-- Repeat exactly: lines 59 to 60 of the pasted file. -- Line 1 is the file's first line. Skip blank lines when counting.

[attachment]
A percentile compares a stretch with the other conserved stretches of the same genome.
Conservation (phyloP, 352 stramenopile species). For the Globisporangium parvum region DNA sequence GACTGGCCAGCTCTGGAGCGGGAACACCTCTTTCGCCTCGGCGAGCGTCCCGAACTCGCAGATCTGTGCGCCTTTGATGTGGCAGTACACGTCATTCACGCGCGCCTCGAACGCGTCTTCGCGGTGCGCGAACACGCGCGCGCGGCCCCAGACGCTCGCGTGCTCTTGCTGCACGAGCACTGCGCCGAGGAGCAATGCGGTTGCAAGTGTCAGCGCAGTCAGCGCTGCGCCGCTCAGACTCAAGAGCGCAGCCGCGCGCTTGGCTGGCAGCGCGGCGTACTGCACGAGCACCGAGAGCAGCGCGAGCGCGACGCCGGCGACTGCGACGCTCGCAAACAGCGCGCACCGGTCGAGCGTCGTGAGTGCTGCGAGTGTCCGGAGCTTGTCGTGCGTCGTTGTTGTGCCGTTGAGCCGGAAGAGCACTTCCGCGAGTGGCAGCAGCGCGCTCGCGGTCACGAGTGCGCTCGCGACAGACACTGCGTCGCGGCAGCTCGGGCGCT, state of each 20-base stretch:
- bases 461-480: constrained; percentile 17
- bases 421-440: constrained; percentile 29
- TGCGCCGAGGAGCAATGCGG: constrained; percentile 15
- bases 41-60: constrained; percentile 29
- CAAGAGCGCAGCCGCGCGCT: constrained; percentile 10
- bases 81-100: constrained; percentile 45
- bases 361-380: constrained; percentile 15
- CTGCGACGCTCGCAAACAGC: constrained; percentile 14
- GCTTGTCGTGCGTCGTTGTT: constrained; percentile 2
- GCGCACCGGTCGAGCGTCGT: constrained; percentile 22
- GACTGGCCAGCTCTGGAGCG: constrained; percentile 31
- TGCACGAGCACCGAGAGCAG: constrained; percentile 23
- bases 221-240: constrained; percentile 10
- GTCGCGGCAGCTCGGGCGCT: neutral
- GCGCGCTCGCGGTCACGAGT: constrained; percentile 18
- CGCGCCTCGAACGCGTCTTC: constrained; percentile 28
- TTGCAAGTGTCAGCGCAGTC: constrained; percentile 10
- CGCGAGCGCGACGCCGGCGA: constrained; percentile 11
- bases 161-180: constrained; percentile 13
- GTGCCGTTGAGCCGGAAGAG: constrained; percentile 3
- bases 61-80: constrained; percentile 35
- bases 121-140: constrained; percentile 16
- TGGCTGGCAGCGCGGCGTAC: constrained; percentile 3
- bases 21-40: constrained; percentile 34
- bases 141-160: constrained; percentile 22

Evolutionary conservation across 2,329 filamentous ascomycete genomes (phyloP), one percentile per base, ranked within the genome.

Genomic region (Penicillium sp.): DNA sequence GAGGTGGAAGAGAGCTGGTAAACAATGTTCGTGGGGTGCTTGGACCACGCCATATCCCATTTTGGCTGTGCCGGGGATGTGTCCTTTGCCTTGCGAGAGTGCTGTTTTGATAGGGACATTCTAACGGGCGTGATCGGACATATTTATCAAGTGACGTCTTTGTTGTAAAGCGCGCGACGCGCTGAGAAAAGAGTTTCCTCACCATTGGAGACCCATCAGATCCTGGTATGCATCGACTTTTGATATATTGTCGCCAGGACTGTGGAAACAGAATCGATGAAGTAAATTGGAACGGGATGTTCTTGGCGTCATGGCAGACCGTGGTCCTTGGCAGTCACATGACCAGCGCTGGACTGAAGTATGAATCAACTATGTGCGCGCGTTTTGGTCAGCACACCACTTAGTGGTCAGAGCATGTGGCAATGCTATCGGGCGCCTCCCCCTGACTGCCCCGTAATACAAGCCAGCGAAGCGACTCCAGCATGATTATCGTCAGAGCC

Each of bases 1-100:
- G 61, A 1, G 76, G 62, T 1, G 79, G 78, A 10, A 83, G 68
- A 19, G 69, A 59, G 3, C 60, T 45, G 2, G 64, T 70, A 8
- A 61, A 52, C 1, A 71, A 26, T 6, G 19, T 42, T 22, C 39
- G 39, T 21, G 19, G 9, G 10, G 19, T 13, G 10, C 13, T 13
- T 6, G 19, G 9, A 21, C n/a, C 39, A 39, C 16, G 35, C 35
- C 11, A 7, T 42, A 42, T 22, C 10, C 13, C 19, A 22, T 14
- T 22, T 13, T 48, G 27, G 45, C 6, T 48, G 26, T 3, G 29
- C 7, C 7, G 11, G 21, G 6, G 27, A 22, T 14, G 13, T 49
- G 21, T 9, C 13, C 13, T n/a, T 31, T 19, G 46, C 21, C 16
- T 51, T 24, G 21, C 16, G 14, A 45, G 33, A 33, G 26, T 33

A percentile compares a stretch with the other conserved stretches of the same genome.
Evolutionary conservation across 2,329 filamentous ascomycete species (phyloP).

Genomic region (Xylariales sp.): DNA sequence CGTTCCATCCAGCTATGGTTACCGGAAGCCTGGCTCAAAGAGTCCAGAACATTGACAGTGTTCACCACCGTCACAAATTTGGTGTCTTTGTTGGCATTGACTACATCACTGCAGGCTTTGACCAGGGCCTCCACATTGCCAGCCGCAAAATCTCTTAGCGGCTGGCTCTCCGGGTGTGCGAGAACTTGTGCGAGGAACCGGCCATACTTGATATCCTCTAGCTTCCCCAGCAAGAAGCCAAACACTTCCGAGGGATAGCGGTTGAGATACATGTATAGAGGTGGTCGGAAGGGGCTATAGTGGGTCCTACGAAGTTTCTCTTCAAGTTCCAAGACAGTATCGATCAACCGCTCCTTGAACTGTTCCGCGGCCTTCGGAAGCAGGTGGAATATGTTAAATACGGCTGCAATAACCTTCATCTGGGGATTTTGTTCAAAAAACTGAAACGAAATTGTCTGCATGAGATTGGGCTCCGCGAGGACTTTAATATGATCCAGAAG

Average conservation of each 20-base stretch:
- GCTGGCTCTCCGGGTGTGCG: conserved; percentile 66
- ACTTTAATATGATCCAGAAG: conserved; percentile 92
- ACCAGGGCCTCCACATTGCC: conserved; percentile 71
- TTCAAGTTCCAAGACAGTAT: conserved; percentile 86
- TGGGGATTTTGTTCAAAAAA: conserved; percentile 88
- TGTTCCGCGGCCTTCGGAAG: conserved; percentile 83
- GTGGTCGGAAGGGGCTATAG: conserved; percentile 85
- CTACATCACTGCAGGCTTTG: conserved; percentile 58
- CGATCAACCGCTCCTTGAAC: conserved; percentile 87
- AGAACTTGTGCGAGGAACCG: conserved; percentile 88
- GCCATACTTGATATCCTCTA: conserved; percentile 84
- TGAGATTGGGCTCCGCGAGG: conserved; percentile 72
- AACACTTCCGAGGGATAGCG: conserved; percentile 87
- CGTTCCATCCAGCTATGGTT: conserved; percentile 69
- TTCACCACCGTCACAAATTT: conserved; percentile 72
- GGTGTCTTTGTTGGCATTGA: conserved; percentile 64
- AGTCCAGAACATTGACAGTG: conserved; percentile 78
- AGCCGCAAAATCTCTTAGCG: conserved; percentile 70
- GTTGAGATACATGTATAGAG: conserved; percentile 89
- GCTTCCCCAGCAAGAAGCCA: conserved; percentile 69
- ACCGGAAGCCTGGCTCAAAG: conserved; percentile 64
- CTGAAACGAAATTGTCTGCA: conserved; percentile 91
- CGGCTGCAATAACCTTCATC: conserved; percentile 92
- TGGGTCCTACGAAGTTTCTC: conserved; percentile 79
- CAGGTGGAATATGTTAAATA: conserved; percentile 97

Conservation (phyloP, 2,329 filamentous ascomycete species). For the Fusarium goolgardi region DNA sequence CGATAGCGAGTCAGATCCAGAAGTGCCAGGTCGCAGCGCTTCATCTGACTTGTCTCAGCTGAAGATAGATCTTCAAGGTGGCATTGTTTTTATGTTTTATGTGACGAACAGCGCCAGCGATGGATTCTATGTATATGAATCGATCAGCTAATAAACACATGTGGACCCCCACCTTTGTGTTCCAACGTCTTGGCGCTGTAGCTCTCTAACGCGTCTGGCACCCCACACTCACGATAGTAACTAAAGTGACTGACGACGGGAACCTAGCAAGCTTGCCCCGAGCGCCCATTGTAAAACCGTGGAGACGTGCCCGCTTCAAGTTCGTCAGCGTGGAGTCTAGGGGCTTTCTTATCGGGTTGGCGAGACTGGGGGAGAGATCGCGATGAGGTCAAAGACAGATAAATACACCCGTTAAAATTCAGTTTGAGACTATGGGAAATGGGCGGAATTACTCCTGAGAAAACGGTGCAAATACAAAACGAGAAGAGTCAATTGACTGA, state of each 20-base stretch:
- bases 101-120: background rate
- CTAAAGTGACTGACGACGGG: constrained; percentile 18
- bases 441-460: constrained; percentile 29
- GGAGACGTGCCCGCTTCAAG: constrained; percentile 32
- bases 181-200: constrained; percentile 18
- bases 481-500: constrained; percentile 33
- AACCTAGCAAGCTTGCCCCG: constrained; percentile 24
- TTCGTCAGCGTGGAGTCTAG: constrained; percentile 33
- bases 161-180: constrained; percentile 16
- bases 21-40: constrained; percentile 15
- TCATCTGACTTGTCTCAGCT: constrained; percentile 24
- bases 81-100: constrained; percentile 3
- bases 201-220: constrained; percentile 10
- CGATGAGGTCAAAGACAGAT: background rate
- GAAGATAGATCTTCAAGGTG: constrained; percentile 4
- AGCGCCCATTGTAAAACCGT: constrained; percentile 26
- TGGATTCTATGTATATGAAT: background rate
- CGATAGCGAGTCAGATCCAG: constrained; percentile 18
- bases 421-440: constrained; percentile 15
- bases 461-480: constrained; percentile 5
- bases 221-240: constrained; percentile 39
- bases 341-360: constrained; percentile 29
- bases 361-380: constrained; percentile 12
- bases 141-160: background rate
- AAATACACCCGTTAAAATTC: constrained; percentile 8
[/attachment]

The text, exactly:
- TTCACCACCGTCACAAATTT: conserved; percentile 72
- GGTGTCTTTGTTGGCATTGA: conserved; percentile 64